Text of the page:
8:45-2:15 (one hour lunch either at 11:40 or 12:30)
Each lesson throughout the day looks something like:
Go to Zoom Room:
- If whole group meeting, it is instructions for 10 minutes, then they go off and work, checking back in if they have questions.
- If small group meeting, I rotate 15 minute intervals with prearranged small groups of 3-5, when kids aren’t in meeting they are to be working on activities set.
- If no meeting, I’m just in the Zoom room for kids to come in and ask questions if needed.
- When not with students (but Zoom is still on) I’m going through student work, giving feedback, sending email reminders to students to do work, reading and responding to emails from students/colleagues/parents, checking to see that my daughter is focussed on her lessons, planning for next week of lessons.
If it is a prep period, then I am meeting with my collaborative team, or answering emails, or giving feedback to student work, sending email reminders, or if I’m lucky, using the time to plan for the following week.
2:15-3:10 is Study Hall. We have dropped our 6th lesson each day for Office Hours and time for students to catch up. This time looks very much like what I do every other lesson.
3:30 I go out for a run or walk.
4:00 Yoga for 20 minutes. Thank you to Down Dog for the Freemium subscription through July for teachers.
4:30-5:30 Last check of email. Check student work and participation for my at risk students who need more support. Respond to parent emails of “did my child respond, do work, etc if I sent out a message previously in the day.
By 5:30 I try to shut if off. But as my online course is still in session, I usually try to spend that moment before dinner to check in and see how they are doing.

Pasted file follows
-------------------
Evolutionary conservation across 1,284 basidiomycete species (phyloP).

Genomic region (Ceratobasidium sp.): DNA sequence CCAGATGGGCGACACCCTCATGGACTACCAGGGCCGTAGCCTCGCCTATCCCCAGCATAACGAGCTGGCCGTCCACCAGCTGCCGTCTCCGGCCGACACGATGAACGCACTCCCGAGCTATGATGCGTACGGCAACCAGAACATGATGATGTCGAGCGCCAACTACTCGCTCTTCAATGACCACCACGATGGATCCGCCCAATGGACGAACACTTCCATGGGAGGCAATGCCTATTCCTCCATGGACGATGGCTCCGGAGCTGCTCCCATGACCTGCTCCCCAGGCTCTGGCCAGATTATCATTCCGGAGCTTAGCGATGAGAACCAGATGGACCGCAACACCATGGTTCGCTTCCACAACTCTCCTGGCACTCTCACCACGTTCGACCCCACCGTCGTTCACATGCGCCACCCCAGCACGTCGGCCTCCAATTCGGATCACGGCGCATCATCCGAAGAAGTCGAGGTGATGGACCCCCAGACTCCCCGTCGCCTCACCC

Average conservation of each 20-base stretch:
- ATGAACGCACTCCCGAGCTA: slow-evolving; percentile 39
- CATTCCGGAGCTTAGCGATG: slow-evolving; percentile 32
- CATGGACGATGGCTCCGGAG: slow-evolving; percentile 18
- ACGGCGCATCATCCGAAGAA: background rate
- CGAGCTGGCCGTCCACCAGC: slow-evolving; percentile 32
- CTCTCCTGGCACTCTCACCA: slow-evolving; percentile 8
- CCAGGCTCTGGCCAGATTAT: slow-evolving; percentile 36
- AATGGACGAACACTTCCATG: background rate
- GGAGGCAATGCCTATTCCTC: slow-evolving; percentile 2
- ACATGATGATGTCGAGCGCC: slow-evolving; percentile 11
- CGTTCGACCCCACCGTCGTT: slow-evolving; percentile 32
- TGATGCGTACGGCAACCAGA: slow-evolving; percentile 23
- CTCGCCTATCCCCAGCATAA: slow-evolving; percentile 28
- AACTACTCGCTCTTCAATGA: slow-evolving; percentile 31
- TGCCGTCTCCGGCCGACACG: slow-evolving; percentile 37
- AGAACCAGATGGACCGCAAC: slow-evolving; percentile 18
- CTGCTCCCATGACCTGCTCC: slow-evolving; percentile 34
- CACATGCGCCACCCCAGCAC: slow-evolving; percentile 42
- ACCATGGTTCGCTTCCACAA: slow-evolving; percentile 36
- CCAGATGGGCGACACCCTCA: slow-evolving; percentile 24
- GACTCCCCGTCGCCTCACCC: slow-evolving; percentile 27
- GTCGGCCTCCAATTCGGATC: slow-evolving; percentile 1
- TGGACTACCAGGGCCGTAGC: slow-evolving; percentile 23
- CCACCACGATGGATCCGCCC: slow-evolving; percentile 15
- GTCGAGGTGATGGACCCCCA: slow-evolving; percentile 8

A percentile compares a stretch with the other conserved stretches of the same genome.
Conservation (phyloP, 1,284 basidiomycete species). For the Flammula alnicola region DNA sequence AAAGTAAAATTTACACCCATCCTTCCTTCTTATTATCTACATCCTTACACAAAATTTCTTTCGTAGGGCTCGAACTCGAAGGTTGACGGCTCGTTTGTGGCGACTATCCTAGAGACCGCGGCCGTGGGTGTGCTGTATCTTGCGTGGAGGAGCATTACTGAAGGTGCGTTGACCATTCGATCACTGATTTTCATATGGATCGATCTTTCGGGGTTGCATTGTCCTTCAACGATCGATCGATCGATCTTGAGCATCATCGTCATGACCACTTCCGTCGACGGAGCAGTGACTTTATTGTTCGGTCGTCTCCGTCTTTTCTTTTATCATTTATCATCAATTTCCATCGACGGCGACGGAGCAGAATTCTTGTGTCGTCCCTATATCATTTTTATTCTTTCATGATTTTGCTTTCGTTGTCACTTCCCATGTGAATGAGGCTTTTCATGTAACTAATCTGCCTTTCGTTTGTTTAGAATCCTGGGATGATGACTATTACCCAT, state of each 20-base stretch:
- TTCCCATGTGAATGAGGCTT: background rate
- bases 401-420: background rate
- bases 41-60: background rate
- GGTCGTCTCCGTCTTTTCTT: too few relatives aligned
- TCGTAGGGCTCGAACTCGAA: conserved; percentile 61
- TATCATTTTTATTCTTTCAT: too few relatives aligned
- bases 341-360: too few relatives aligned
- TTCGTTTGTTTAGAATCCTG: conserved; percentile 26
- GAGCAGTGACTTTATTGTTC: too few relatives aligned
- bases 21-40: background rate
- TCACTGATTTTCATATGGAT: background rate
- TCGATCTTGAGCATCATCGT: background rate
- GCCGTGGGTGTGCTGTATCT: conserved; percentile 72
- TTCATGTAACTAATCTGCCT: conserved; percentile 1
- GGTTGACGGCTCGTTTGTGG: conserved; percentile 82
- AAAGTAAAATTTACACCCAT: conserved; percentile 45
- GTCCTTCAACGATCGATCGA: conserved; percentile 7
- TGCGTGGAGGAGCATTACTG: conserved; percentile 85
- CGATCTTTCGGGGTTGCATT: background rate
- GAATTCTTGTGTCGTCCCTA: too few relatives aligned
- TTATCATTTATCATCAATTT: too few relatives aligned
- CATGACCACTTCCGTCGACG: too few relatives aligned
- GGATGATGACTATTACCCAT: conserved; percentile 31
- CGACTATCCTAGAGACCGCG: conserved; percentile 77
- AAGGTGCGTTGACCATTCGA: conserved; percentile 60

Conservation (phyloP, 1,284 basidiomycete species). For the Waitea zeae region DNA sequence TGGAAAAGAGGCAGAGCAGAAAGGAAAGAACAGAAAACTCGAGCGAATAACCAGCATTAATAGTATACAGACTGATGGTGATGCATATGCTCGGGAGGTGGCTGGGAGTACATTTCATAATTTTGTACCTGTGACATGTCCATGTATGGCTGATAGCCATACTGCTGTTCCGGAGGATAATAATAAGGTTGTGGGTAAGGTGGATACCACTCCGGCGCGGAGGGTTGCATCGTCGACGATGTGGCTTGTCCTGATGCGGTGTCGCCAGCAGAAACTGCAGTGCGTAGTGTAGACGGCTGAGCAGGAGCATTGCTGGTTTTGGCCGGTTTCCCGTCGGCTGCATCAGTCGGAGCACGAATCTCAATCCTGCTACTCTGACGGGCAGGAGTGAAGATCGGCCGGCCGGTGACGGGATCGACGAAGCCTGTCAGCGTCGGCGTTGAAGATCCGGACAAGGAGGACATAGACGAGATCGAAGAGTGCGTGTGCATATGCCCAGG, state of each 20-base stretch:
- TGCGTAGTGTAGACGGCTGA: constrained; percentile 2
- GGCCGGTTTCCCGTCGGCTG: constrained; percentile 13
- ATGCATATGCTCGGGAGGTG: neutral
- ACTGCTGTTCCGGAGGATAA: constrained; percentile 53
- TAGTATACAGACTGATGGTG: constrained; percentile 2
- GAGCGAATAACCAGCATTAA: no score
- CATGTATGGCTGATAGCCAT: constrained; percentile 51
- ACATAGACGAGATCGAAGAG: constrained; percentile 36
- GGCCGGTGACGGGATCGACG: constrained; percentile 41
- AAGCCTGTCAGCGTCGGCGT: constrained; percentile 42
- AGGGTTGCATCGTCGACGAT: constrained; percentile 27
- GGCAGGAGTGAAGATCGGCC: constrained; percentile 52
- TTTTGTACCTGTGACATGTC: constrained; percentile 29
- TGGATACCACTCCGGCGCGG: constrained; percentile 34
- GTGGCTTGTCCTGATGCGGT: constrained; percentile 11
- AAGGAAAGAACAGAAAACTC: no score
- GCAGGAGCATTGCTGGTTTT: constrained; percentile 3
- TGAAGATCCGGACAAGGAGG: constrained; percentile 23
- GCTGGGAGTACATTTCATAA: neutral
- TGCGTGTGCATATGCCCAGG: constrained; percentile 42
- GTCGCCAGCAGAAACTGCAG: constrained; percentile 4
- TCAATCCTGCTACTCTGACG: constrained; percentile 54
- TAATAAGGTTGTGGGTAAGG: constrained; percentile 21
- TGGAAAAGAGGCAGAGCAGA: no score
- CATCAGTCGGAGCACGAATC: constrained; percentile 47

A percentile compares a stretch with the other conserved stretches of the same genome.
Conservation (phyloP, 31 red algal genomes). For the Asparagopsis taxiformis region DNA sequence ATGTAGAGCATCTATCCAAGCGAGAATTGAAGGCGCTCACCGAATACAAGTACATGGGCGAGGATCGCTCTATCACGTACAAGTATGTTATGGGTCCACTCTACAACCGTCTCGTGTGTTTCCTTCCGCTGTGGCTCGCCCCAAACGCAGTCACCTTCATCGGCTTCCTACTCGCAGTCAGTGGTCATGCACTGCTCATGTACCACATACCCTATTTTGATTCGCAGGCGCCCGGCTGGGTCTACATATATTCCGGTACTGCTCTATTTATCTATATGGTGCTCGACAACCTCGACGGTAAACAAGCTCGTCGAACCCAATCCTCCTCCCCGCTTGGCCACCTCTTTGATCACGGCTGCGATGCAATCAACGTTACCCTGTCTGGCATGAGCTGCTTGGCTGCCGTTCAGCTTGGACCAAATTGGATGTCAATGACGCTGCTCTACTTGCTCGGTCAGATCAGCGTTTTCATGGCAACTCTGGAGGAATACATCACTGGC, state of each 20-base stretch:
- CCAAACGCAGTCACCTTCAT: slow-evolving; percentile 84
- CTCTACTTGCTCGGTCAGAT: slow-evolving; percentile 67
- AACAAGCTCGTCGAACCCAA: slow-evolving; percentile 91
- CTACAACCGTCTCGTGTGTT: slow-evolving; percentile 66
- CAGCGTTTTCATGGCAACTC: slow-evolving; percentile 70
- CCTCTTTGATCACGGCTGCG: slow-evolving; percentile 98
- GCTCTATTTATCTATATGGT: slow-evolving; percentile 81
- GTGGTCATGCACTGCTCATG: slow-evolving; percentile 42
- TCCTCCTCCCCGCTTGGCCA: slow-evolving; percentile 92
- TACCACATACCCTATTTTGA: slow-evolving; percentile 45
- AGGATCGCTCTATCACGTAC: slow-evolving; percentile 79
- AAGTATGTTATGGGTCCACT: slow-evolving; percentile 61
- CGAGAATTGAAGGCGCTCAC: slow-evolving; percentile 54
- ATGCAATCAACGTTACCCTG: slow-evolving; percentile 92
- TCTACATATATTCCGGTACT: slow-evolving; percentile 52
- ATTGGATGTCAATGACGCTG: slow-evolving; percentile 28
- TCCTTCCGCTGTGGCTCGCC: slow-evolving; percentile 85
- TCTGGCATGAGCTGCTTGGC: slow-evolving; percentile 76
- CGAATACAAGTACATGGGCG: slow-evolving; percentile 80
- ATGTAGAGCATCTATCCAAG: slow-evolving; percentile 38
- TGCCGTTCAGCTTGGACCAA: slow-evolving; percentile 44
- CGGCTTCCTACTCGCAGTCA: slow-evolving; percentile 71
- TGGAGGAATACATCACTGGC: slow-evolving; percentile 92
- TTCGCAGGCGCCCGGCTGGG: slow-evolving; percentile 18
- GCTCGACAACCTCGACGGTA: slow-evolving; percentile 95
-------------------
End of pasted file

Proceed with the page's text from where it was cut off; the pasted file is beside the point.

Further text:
And then the next day looks very much the same.
What about weekends?
During a normal school year, the only thing I do on weekends is hang out with family and do normal weekend stuff. I am lucky to work in a place that allows for a good work/life balance.
But things are no longer normal.
So in order to function in this new world of teaching, my weekend looks more like regular work days, and less like a weekend.
6:30-7:30 Normal wake up ritual. Also check for any pressing emails that must be answered. If there is an emergency for at-risk kids, I will respond. If it can wait until Monday, I usually respond at that time, but set the email to send Monday at 8:00.
7:30-10:30 Check in with my GOA online student work. Send them any pressing reminders. Use some time to plan lessons for the following work. Build PowerSchool pages, find resources, write instructions, make Loom video for overviews. Watch FlipGrid reflections from Friday. These always cheer me up.
11:00am-10:00pm Once the family is up and going, I try to be present and not think about school. We do our shopping, take a bike ride, maybe go to the garden, take a hike in the neighborhood woods, or maybe we do some arts and crafts at the kitchen table.
Sundays are a bit more about school work. Usually most of the day is spent planning. Then by 16:00, I send out emails to my students with the overview video of the week and publish their pages in PowerSchool for the coming week’s activities.
I don’t think my schedule is much different from most of my colleagues. Team meetings and WhatsAp chats have confirmed for me that we are all working similar hours. Many of us are doing the same things with our time. I have yet to talk to any colleague who feels like this whole situation has finally given them time to do all those things they have never had time to do.
Recently on the world of teacher bashing on Twitter, a person complained that he was tired of seeing all the fresh baked goods teachers were flaunting. He was disturbed that they were getting paid to do a bit of baking instead of working.
Love the response he got:
My response to people like that is that we all have our ways to find balance and peace amidst it all. Some of us bake. Some of us exercise. Some of us make. One of my colleagues has been making masks for community members, and another has been 3D printing and delivering PPE’s to hospitals in the area.
But to those who wonder what teachers do all day now that they are home, I hope this gives you a little taste.
My goal for the next few weeks…spend less weekend time on work. Maybe, just maybe things will look a bit more like normal.
If looking for inspiration on how to better design lessons for online learning, check out these blog posts from the past:
Learning Doesn’t Have to Stop When the Teacher is Out Sick
Showing Understanding Through Screencasting
Making the Most of Your Learning Management System:
Part 3-Formative Assessment